Air America's Black Helicopter
The secret aircraft that helped the CIA tap phones in North Vietnam.
- By James R. Chiles
- Air & Space magazine, March 2008
(Page 3 of 7)
The decoys arrive
Meanwhile, Air America's fleet in Thailand accepted delivery of two more Hughes 500 models—standard ones—and used them for air taxi operations. The job of these plain-vanilla Loaches was to distract attention from the Quiet Ones before they even landed in Laos. Loaches were common in Vietnam but not in Laos, so Air America needed to start using them in full view of North Vietnamese sympathizers. That way, if an enemy observer later saw the modified Loaches flitting past on a moonlit night, he might not consider the event worthy of comment.
Initial flight training on the Quiet Ones, conducted in Taiwan, was complete by June 1972. The two helicopters and their gear traveled on a C-130 transport to an isolated airstrip in Thailand called LS-05. Mechanics pulled them out, swung the rotor blades for flight, and filled the tanks, and the two helicopters flew by night to an even more obscure base, a secret one in southwest Laos known to insiders as PS-44. PS stood for "Pakse Site," a reference to the garrison town of Pakse, 18 miles to the southeast. PS-44 had been built to house Laotian commandos and the aircraft that flew them around. Its dirt strip and three tin-roof buildings sat on the edge of a plateau, surrounded on three sides by steep ground that was unusual for its expanses of bright beach-like sand, eroded from nearby cliffs of white sandstone.
It appeared to be far away from everything, but it was not far from the enemy. By late 1972, units of the North Vietnamese army were ensconced 20 miles to the north. To offer some peace of mind, the CIA had Air America keep a turbine transport helicopter, the Sikorsky S-58T "Twin Pack," handy for evacuations. More reassuring, the terrain was so steep and overgrown that the enemy could have stormed it from only one direction: the west. The base also relied on a perimeter of six guard posts staffed by Laotian soldiers, and reinforcements could have been called in from a base lying southwest, along the Mekong River.
No pictures allowed
Cameras were discouraged at PS-44, and photographing the Quiet One was strictly forbidden. Crews already knew the risk of telling tales in the bars and brothels of Southeast Asia, but even inside the base, the code of silence persisted. "You just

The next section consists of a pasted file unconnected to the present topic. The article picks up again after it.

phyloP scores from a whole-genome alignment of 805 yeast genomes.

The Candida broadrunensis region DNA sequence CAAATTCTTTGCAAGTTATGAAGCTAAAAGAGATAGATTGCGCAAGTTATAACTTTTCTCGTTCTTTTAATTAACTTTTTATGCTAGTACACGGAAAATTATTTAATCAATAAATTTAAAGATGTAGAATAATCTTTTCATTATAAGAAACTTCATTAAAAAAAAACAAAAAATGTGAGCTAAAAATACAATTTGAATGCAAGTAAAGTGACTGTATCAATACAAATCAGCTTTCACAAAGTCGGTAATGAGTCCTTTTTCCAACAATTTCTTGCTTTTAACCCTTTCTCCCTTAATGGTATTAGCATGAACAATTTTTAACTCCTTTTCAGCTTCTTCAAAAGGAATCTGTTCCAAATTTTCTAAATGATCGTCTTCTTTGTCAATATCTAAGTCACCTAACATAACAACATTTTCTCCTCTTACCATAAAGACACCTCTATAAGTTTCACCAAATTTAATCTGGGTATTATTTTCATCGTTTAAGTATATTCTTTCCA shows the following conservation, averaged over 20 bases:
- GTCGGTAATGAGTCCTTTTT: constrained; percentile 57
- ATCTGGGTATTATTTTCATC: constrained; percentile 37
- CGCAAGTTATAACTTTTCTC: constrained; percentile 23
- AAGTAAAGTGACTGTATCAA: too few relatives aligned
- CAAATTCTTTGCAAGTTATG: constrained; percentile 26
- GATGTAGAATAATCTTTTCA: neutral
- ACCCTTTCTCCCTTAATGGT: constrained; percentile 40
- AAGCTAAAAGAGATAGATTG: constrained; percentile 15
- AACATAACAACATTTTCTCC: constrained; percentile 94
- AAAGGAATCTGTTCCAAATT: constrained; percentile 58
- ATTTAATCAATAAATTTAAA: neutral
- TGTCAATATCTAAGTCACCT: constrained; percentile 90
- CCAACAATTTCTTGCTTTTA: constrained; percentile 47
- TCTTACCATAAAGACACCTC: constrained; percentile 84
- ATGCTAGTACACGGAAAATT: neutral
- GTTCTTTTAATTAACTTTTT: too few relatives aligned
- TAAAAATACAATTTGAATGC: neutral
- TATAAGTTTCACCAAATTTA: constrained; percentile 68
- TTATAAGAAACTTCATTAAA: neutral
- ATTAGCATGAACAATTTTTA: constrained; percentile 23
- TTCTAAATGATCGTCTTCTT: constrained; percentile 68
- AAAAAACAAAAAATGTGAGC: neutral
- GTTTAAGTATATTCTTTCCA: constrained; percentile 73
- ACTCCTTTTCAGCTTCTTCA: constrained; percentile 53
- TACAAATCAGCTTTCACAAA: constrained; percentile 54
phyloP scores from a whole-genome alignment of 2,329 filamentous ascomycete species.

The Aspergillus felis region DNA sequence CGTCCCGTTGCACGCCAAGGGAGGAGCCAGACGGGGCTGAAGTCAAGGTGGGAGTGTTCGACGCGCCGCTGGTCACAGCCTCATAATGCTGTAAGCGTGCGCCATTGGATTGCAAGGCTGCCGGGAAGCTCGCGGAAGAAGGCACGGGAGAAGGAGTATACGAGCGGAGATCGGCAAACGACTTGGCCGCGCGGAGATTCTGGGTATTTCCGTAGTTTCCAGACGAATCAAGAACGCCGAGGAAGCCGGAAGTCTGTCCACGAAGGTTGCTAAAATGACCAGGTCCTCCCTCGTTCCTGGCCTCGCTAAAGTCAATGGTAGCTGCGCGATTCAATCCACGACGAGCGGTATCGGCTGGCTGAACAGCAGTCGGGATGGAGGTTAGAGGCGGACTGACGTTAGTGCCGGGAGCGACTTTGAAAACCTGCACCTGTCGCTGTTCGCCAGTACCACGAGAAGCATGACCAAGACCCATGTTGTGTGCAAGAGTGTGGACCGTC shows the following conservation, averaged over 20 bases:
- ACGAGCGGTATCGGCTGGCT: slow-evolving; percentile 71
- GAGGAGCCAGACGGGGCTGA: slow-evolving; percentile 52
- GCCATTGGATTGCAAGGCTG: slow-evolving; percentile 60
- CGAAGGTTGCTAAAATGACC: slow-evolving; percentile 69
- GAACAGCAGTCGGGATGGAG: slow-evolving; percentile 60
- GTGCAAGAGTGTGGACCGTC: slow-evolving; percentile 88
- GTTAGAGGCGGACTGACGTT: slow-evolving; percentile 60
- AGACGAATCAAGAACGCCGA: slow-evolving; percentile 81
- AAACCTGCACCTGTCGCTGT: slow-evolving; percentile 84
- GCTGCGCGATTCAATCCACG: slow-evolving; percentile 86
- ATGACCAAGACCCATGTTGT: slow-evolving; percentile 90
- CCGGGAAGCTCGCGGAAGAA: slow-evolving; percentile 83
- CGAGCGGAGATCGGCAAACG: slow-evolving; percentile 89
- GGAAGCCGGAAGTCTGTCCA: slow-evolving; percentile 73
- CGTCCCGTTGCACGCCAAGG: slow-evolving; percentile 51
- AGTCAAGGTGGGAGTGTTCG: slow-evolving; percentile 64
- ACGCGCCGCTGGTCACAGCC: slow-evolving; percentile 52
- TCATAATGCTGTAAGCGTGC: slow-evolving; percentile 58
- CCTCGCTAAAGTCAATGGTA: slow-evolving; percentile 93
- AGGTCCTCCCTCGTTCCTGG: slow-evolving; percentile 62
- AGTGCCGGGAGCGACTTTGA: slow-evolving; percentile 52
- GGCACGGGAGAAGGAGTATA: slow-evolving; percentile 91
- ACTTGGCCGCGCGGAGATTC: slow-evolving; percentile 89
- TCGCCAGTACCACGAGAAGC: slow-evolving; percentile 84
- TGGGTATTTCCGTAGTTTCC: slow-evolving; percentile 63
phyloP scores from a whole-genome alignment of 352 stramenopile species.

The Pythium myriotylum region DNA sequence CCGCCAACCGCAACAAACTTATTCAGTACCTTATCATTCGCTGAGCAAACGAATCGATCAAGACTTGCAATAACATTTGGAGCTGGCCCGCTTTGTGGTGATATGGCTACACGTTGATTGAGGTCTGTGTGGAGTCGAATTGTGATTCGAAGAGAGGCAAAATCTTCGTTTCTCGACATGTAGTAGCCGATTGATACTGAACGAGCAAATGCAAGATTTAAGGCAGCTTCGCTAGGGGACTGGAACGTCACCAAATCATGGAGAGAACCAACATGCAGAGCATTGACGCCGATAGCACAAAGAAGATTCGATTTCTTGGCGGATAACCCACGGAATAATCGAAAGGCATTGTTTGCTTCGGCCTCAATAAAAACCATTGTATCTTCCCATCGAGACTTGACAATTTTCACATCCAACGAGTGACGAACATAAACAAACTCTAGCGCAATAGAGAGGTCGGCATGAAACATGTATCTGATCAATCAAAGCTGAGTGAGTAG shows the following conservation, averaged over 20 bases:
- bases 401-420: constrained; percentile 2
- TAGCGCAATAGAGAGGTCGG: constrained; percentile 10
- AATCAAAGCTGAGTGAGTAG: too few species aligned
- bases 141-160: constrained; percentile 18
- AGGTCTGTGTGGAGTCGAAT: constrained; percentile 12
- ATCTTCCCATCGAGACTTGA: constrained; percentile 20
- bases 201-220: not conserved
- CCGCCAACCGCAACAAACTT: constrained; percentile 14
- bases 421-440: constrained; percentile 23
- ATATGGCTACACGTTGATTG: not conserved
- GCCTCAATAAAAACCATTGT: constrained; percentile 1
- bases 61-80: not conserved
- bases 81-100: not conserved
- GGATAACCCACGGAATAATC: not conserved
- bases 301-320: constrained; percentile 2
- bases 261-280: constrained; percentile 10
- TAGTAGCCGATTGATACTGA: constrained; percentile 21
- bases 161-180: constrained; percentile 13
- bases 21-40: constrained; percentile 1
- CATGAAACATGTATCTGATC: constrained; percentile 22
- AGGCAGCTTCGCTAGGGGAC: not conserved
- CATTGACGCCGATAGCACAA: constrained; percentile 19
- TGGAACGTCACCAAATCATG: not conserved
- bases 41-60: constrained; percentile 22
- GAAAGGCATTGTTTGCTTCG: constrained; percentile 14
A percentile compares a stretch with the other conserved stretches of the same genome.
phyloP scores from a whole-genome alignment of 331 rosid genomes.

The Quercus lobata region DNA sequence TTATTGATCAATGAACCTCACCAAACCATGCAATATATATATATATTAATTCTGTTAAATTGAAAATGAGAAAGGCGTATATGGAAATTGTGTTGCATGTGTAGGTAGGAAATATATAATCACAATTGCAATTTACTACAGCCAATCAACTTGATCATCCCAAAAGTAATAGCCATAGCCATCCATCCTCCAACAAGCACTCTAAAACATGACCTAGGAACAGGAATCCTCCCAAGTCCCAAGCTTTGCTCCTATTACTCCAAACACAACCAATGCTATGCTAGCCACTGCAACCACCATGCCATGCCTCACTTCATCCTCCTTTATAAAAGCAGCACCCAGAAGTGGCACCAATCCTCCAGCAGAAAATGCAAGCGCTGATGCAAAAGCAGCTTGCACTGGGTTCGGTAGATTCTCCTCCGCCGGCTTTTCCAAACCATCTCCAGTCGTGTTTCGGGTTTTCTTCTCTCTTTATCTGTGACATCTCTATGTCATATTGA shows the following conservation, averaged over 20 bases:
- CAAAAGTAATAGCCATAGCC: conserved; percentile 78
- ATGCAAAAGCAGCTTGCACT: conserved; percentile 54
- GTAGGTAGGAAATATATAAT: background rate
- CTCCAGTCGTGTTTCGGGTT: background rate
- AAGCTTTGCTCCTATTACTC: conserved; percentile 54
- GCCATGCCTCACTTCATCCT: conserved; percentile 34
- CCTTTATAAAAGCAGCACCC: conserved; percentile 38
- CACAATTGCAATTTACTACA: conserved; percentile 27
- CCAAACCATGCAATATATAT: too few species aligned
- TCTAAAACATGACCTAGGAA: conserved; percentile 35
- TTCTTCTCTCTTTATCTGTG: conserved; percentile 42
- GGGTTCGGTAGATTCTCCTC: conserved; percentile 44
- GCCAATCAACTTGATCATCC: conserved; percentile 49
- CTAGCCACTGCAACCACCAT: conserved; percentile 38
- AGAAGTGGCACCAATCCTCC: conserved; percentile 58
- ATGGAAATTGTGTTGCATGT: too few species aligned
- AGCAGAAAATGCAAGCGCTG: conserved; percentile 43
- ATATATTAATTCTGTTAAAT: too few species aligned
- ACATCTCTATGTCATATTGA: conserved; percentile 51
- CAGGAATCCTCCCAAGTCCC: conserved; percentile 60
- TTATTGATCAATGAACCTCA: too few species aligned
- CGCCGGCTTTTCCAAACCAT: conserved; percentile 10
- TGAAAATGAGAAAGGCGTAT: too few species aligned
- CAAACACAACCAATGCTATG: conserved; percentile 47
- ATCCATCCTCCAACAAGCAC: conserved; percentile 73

didn't come up and introduce yourself at PS-44," says Dick Casterlin, an Air America pilot who came to the base often. "Nobody talked about their personal background or where they were from." Men who worked closely for months knew each other only by first names or nicknames. The CIA itself had its own nickname at PS-44: The men called it simply "the Customer."
Casterlin flew an S-58T helicopter during some of the wiretap attempts, accompanying the Quiet One in order to rescue the wiretap teams if that became necessary. Casterlin had a security clearance for special missions, but even he wasn't told where the CIA had hidden the Quiet One.
According to base manager Stephens, the Quiet One was kept out of sight about 600 yards northwest of PS-44's main building, reachable down an unmarked, narrow forest trail. Because of the distance, the forests, and the quieting gear, the helicopter couldn't be heard from the porch of the base's main building unless it was flying overhead. Even then, at night, it sounded like a far-off airplane. The helicopter had its own hangar so Soviet spyplanes and satellites could not get a look at the peculiar profile produced by the extra main rotor blade, a tail rotor with blades in an odd scissored configuration, and big muffler on the rear fuselage.